The state of terrorism in wealthy countries, explained with numbers
According to the Global Terrorism Index released in November, there has been a 67% increase in attacks and a nearly 600% increase in deaths from terrorism since 2014.
NEW YORK - In 2016, OECD member countries experienced the most deaths from terrorism since the 11 September attacks in 2001. According to the Global Terrorism Index released in November, there has been a 67% increase in attacks and a nearly 600% increase in deaths from terrorism since 2014.
The report, which is produced by the Institute for Economics & Peace, shows that a significant portion of these deaths resulted from a small number of attacks that inflicted very high casualties. The November 2015 Paris attacks killed 137, the July 2016 Nice truck attack killed 87 and the June 2016 Orlando nightclub shooting resulted in 50 deaths. Combined, these three attacks account for 44% of all deaths from terrorism in OECD countries between 2014 and June 2017.
ISIL has been primarily responsible for driving this increase in deaths, with the group carrying out attacks in 18 of the 33 OECD countries since 2014. The group's ability to undertake and inspire attacks among OECD countries has been largely due to its successful exploitation of social media and the internet. ISIL has harnessed encryption technology for timely unmonitored communication between commanders in Iraq and Syria and operatives in the OECD. It has also developed a broad message that can be easily contextualised and distributed widely across various channels.
On 22 September 2014, leaders within the terrorist group issued a direct call to action for followers to carry out attacks in their home country. The imperative driving this message has since strengthened as ISIL fortunes have deteriorated on the battlefields in Iraq and Syria. With the loss of its self-declared caliphate, it has become harder for fighters to travel to the conflict zones.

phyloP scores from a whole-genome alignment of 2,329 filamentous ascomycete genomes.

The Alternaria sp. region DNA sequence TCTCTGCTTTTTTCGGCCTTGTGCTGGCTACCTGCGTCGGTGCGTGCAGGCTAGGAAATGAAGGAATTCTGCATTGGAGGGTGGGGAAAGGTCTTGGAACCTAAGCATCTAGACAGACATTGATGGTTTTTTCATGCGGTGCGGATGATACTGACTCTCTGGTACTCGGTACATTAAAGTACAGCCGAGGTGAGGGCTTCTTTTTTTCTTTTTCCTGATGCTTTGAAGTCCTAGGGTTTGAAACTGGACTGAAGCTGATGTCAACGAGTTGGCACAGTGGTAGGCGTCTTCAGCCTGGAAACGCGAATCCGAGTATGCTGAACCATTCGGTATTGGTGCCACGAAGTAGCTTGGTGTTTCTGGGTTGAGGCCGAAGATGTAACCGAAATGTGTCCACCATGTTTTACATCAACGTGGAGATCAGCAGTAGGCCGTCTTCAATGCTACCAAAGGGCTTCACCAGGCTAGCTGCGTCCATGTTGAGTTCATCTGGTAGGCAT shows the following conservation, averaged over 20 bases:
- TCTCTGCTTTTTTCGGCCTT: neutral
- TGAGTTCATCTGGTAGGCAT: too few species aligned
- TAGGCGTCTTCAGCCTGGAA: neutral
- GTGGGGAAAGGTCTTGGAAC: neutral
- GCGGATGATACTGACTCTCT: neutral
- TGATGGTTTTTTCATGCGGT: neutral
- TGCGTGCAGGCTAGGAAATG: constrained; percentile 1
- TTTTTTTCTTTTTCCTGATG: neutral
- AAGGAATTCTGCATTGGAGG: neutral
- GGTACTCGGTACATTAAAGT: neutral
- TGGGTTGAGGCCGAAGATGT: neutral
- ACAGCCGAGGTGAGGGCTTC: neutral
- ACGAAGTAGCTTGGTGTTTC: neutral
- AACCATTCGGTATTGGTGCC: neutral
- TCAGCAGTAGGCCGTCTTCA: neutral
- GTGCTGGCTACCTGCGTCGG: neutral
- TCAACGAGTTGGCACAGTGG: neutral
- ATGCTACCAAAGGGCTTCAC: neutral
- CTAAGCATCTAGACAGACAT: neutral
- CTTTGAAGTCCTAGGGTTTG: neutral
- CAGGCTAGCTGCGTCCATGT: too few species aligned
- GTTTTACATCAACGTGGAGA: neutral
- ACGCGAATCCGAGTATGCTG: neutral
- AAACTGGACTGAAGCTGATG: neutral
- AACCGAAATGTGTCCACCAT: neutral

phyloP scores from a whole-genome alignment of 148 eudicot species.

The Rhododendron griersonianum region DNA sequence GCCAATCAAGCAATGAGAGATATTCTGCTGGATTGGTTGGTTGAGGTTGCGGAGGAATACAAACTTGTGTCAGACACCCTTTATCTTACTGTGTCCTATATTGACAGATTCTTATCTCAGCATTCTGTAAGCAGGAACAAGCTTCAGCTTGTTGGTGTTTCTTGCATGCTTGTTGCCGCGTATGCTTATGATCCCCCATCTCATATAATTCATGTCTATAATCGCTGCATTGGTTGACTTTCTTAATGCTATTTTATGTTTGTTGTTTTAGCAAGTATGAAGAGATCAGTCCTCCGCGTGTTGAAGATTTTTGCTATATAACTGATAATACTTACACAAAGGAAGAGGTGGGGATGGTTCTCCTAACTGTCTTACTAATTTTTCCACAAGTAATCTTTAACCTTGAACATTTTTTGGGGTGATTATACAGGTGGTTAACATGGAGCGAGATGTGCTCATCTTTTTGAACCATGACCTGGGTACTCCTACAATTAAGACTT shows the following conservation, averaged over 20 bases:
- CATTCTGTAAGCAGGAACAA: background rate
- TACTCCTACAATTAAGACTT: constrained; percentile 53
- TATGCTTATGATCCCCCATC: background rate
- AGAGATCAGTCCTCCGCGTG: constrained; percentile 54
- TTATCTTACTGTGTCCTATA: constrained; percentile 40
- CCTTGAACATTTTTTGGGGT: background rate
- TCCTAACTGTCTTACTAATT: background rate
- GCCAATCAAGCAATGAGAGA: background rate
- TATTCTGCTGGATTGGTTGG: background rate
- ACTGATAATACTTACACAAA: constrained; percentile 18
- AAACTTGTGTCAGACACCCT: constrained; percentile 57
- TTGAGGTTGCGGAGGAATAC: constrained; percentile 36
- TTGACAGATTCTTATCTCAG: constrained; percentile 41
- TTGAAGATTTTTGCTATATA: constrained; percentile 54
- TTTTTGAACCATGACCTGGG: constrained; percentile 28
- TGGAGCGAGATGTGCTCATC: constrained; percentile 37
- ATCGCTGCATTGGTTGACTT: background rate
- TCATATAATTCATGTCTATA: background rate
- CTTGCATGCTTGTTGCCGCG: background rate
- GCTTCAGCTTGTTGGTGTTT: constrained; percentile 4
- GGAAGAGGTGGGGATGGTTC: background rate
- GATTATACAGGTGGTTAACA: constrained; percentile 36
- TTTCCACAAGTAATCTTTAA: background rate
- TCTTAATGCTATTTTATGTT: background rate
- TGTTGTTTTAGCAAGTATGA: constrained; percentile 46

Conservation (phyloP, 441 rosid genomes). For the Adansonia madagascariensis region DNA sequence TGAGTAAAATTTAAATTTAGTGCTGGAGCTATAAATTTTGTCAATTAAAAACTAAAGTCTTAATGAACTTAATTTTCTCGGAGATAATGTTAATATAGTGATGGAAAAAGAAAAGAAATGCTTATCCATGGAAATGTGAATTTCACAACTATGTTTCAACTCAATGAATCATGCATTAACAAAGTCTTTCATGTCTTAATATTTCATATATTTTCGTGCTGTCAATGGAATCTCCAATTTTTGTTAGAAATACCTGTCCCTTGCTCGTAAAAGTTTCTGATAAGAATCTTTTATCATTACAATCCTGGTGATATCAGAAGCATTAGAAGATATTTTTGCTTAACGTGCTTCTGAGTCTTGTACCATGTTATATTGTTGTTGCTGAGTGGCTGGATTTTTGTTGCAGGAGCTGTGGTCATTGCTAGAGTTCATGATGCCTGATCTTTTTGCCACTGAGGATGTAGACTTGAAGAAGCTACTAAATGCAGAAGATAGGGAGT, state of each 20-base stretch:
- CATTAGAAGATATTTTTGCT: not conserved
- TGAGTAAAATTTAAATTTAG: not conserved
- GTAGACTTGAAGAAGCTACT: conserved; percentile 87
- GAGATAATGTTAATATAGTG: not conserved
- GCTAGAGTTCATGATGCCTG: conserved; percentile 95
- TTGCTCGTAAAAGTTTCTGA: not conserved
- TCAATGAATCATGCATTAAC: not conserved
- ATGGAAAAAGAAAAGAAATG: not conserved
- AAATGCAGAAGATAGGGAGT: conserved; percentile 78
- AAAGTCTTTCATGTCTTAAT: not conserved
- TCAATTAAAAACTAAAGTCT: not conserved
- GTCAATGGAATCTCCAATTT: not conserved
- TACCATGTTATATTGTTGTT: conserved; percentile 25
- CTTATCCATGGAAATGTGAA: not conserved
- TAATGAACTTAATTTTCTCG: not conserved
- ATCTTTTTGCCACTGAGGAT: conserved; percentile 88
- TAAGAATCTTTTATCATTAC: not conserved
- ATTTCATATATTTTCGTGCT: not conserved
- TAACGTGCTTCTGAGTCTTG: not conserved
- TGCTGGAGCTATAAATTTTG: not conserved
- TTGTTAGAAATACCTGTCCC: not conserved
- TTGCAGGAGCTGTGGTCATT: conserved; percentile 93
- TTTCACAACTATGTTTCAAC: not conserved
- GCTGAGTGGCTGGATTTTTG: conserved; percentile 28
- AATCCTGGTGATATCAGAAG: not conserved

The group has subsequently further urged sympathisers to carry out attacks in their home countries and there has been a corresponding substantial increase in terrorism in these countries. These attacks have either been directed by ISIL or linked indirectly to them through contacts with perpetrators. Some attacks have also been inspired by ISIL but carried out by perpetrators who have had no direct contact with the organisation.
In what appears to be a positive trend, attacks attributed to the group appear to have peaked in 2016 with a notable decrease in the first six months of 2017. In 2014, there were ten attacks involving ISIL. This number increased to 31 in 2015 and seemingly peaked at 43 in 2016, with only 14 attacks in the first six months of 2017. A similar trend can be seen with attacks inspired by ISIL but not actually involving the group. The number of attacks increased from 17 in 2014 to 68 in 2016, yet declined to only 19 attacks in the first six months of 2017. This apparent decline coincides with ISIL’s diminishing capacity following its territorial losses in Iraq and Syria.
This seemingly positive trend is welcome news, although citizens understandably remain concerned about attacks within their home cities. France in particular has suffered from this rise in terrorism since 2014. Among OECD countries, France has witnessed the highest number of fatalities over the last three years and accounts for 43% of all deaths. Further, terrorist attacks related to ISIL caused 92% of the deaths in France.